Touch of Spice: If you believe that ...

My sister, 15 months my junior, is one of the most gullible people I know. Say it with a little authority in your voice, and she believes every word. Send it in e-mail form and she'll forward it to her entire address book.

Twice.

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I can't tell you how often I've told her that the e-mail scam of the month was debunked three years ago when it first started its round.

I've thought for a long time that geography was part of her battle -- I mean, she's lived in Oklahoma for nearly 12 years. That's got to be a contributing factor.

But after watching my children demonstrate similarly high levels of gullibility, I have to concede to the genetic end of the nature versus nurture argument.

It just might be an inherited trait.

Where it came from, I don't know. Most of the members of my family are more inclined to pull legs than to have our own jerked.

Cousin J.T., at 10 years old considered much older and wiser than my 5- and 6-year-old girls, truly had them bamboozled.

From pulling small toys out from behind their ears to appearing as if from nowhere, he had Katie and Nikki thoroughly convinced of his superhuman abilities.

"Mom! J.T.'s magic, he really, really is!" Katie exclaimed in awe.

I agree. If he's convinced them, he truly is.

I mean, they don't even check his hand before he pulls something out of their ear.

And when 6-year-old Katie was in tears because she couldn't find her 3-inch plastic replica of Tinker Bell, she told me, "J.T. disappeared it to Colorado!"

"J.T. did not disappear your doll to Colorado."

"He did. He told me he did!"

Wow. It's a sad state when a 10-year-old has more credibility with your child than you do.

Come to think of it, Katie's been doing that a lot. Evidently someone at school told Katie that a few years ago, someone, she forgets who, almost took over the world.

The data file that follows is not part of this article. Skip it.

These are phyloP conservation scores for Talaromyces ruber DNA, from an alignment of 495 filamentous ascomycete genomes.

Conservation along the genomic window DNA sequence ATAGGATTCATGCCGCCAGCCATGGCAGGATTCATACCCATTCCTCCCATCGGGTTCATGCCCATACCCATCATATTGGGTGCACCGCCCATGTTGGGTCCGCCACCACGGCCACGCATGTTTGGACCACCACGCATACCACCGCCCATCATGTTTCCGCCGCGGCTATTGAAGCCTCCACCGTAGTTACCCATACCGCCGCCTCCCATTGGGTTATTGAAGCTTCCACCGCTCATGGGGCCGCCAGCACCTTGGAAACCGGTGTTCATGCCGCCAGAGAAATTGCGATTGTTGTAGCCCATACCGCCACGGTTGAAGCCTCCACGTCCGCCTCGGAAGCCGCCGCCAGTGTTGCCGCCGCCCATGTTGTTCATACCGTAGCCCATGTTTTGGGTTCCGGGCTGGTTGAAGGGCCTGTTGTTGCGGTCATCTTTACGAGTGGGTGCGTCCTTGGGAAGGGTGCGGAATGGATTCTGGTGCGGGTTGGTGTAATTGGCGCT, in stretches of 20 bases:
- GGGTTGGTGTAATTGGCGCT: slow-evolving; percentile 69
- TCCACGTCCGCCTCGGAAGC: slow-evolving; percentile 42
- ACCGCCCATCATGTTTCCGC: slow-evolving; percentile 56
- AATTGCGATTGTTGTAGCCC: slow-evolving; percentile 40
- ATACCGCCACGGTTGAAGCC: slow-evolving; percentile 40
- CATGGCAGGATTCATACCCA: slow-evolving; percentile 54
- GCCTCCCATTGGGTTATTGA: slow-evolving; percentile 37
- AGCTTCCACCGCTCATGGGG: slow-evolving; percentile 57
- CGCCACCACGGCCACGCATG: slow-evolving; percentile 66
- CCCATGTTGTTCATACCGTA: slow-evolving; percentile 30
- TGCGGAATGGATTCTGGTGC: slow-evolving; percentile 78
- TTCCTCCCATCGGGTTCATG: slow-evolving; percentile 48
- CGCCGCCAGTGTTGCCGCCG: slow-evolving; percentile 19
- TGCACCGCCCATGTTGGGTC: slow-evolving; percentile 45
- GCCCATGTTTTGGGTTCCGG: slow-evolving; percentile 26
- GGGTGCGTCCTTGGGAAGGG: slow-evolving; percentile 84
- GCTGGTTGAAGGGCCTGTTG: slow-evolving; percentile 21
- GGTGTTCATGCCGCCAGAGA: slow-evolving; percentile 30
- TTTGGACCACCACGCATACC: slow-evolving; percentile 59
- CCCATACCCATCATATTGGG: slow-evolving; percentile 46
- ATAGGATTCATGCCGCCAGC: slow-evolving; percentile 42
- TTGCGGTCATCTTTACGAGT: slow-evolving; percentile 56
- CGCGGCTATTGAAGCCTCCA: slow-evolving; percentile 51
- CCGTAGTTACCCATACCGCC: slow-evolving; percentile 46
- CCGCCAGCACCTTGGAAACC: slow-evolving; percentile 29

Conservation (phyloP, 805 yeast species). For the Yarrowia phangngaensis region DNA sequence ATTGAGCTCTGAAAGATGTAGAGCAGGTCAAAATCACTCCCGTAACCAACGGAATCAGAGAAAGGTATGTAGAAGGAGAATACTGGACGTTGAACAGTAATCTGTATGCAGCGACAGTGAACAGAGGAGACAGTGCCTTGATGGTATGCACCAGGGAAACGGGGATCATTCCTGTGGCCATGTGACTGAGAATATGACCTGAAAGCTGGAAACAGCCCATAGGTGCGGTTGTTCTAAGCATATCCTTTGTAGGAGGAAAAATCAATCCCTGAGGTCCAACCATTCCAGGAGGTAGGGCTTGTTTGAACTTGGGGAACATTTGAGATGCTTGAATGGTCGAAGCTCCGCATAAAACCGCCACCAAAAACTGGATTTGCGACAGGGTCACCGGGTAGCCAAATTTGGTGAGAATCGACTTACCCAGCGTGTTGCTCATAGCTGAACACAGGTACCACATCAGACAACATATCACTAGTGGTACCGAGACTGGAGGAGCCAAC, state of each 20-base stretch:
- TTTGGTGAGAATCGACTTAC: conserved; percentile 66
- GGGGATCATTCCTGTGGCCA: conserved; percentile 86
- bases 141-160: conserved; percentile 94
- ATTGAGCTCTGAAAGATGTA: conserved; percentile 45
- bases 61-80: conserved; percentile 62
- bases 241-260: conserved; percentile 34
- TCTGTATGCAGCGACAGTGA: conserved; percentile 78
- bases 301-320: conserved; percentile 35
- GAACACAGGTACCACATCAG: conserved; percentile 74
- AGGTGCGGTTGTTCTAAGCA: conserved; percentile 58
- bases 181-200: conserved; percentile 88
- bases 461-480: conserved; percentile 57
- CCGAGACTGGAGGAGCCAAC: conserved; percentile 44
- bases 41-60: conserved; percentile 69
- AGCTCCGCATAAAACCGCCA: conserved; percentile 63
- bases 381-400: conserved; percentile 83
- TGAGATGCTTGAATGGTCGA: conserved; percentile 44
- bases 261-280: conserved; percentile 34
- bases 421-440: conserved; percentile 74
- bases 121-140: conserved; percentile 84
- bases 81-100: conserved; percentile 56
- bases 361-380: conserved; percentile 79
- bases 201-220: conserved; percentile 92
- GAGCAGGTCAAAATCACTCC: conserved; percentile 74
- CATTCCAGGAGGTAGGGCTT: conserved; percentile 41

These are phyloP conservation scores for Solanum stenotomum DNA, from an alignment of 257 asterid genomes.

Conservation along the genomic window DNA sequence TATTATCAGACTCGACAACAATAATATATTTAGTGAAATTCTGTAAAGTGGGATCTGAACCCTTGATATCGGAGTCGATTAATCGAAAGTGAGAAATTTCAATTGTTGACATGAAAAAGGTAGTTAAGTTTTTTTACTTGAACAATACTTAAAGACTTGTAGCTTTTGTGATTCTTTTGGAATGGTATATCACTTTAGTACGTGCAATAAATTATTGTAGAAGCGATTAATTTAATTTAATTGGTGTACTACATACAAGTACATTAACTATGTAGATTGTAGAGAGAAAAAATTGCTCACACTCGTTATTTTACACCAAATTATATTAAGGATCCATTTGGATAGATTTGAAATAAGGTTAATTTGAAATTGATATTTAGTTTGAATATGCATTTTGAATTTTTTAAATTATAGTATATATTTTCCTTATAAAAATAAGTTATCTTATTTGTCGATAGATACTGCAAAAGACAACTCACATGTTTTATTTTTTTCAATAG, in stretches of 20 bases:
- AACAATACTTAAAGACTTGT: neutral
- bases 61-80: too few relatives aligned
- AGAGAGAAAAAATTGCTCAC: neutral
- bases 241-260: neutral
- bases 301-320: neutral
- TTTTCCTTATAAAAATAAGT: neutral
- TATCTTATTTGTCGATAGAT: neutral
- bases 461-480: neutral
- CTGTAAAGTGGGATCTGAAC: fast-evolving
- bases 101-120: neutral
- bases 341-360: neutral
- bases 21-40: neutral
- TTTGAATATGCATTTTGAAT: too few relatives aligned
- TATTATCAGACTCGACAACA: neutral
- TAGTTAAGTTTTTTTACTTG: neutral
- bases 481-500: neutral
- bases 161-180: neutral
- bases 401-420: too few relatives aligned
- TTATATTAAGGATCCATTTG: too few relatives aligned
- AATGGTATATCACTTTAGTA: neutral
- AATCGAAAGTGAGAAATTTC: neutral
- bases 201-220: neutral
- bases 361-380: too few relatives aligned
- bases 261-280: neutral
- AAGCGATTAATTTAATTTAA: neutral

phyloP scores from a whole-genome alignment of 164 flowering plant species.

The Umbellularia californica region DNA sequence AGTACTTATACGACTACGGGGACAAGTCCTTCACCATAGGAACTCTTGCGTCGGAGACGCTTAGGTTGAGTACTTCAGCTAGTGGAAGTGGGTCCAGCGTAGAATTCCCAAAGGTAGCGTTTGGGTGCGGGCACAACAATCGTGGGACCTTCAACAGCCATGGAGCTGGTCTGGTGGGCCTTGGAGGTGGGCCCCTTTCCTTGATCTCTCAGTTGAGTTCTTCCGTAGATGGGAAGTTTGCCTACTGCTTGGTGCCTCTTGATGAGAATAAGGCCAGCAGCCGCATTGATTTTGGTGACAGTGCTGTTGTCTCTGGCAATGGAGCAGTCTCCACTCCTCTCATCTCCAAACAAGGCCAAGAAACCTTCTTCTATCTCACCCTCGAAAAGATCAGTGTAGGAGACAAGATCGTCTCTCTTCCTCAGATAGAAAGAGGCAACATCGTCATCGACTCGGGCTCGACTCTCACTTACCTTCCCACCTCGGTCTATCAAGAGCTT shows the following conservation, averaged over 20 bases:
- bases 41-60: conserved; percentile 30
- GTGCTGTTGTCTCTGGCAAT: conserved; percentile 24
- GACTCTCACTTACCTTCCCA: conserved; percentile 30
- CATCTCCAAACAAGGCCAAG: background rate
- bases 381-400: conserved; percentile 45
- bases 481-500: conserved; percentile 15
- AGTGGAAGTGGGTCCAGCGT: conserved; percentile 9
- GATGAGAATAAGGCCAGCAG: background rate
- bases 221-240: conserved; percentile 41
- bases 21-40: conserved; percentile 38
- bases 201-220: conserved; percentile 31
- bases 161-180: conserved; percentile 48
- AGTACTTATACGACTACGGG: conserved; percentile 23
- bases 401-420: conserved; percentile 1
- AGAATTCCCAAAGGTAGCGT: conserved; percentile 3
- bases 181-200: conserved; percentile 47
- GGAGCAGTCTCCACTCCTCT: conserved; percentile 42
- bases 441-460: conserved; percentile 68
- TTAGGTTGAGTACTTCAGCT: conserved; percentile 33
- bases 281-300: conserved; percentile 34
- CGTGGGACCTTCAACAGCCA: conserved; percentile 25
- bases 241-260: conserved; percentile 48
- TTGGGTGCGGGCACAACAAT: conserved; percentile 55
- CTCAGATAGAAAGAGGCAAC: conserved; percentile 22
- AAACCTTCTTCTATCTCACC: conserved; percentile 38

I told her that didn't happen.

"Uh huh! So and so (I forget who) said so."

"Trust me Katie, that didn't happen."

"Yes it did."

You know. I just don't have the energy to argue.

Plus, that gullibility works in my favor a lot of the time. In fact, I hate to admit that it might stem from me.

Honestly, when has "just a minute" EVER meant 60 seconds? Shoot, sometimes it doesn't even mean that day.

But we parents, trying to make two arms into four and stuff 36 hours of work into 24, need them to believe it.

Now, now, now, parents need that to maintain some level of control. Children need to believe their parents are confident and sure of themselves. We certainly don't want our children to know that we're making it up as we go along. That we're human and fallible.

They'll discover that eventually (and probably resent the fact that we pretended otherwise). But in the big picture, that's also what allows them to sleep soundly at night. They know someone else, someone larger than life and extremely capable, is looking out for them.

At what point did that person cease being me and begin being some 10-year-old?

I'd make up some theory, but you probably wouldn't believe it either.

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